Naming our Legacy
Parshas Vayakhel
March 5th, 2016-כ״ה בַּאֲדָר א׳ תשע״ו

In this week’s parsha, Vayakhel, we read about the construction of the Mishkan and its vessels. The two men assigned to design and oversee this process are Oholiav, son of Achisamach, and Betzalel, son of Uri. Near the end of the description of the building, the verse tells us that “וַיַּעַשׂ בְּצַלְאֵל אֶת-הָאָרֹן, עֲצֵי שִׁטִּים: אַמָּתַיִם וָחֵצִי אָרְכּוֹ, וְאַמָּה וָחֵצִי רָחְבּוֹ, וְאַמָּה וָחֵצִי, קֹמָתוֹ.-And Betzalel made the Aron of acacia wood: Two and a half amos were its length, one and a half amos were its width, and one and a half amos were its height” (Shemos 37:1). Rashi raises an interesting question: given that Oholiav and the other “men, wise of heart” built the vessels as well, why is Betzalel’s the only name associated with the Aron? Rashi answers his question by commenting that Betzalel invested more of his soul into the project than did the other sages. This only begs a further question. Did not these wise men, handpicked by Moshe, put as much effort as possible in the construction? The response can come from a comment by the Ba’al HaTurim on the same verse. He wishes to know why Betzalel’s name is only mentioned by the Aron and not by any of the other vessels. He answers by saying that Betzalel’s exclusive mention relative to the Aron is because Betzalel understood the deep meaning of the Aron, the holiest vessel that is a counterpart to the Divine Throne. Based on this, it seems that Betzalel merited to have his name connected with the Aron rather than the other wise men was because he invested his soul the most of all of them in understanding the Aron’s secrets. While they also put effort into the construction, he put in the most effort.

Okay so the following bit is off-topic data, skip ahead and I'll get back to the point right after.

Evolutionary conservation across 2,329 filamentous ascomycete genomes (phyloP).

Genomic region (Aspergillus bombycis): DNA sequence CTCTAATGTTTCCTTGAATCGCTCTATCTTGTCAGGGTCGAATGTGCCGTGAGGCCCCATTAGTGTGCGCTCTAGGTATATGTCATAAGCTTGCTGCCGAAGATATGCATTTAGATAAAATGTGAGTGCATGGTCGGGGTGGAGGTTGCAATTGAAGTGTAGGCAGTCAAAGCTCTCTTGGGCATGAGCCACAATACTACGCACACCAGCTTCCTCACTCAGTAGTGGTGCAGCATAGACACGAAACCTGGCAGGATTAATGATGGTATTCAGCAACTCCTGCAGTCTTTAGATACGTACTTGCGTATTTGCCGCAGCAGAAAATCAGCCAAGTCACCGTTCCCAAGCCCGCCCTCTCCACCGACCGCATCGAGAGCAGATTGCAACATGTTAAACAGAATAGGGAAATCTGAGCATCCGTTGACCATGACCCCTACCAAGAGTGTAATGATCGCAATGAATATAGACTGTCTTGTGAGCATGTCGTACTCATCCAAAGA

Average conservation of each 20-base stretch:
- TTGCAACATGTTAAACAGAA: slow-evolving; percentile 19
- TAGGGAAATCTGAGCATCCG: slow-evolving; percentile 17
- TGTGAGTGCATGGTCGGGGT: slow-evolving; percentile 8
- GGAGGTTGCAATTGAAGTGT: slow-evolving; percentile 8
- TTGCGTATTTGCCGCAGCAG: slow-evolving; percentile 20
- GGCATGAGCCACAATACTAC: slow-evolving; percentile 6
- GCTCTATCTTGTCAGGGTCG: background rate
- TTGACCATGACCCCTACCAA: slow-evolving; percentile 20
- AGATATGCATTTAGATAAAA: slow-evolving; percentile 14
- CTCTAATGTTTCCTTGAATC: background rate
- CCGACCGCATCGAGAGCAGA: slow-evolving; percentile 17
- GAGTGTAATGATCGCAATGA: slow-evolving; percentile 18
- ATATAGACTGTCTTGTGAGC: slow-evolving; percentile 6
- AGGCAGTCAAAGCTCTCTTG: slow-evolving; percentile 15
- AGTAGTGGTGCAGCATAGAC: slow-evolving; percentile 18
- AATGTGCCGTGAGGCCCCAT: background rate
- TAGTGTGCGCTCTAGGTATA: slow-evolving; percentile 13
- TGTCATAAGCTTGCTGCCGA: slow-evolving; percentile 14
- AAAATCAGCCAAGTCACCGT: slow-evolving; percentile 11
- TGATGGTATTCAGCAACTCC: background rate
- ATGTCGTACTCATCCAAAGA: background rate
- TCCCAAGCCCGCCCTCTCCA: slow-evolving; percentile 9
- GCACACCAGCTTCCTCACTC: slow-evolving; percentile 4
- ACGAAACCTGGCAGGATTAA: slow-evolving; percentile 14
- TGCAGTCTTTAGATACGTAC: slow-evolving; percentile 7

We can derive from these insightful comments a deep message about the meanings of our own lives. A name is something by which one is remembered, one’s legacy, so to speak. Hashem gave us both free will and the ability to invest our souls in the understanding of something. We can see from the aforementioned commentators that this legacy depends on what we choose to the recipients of this investment, and on how much effort we choose to exert. If we choose to focus on the vain and material and waste our spiritual potential on emptiness, then “הֲבֵל הֲבָלִים הַכֹּל הָבֶל-Vanities of vanities, all is vain” (Kohelet 1:1), our names are connected with this vision of inanity. If, on the other hand, we follow the path of Betzalel and the wise men and put more of our soul into the understanding of Divine and the Torah, then we are remembered, both by man and by Hashem as connected with holiness. As Kohelet concludes, “סוֹף דָּבָר, הַכֹּל נִשְׁמָע: אֶת-הָאֱלֹהִים יְרָא וְאֶת-מִצְו‍ֹתָיו שְׁמוֹר, כִּי-זֶה כָּל-הָאָדָם.-The end of the matter, all having been heard: fear the Lord and guard his commandments, for this is the sum of man” (Kohelet 12:13).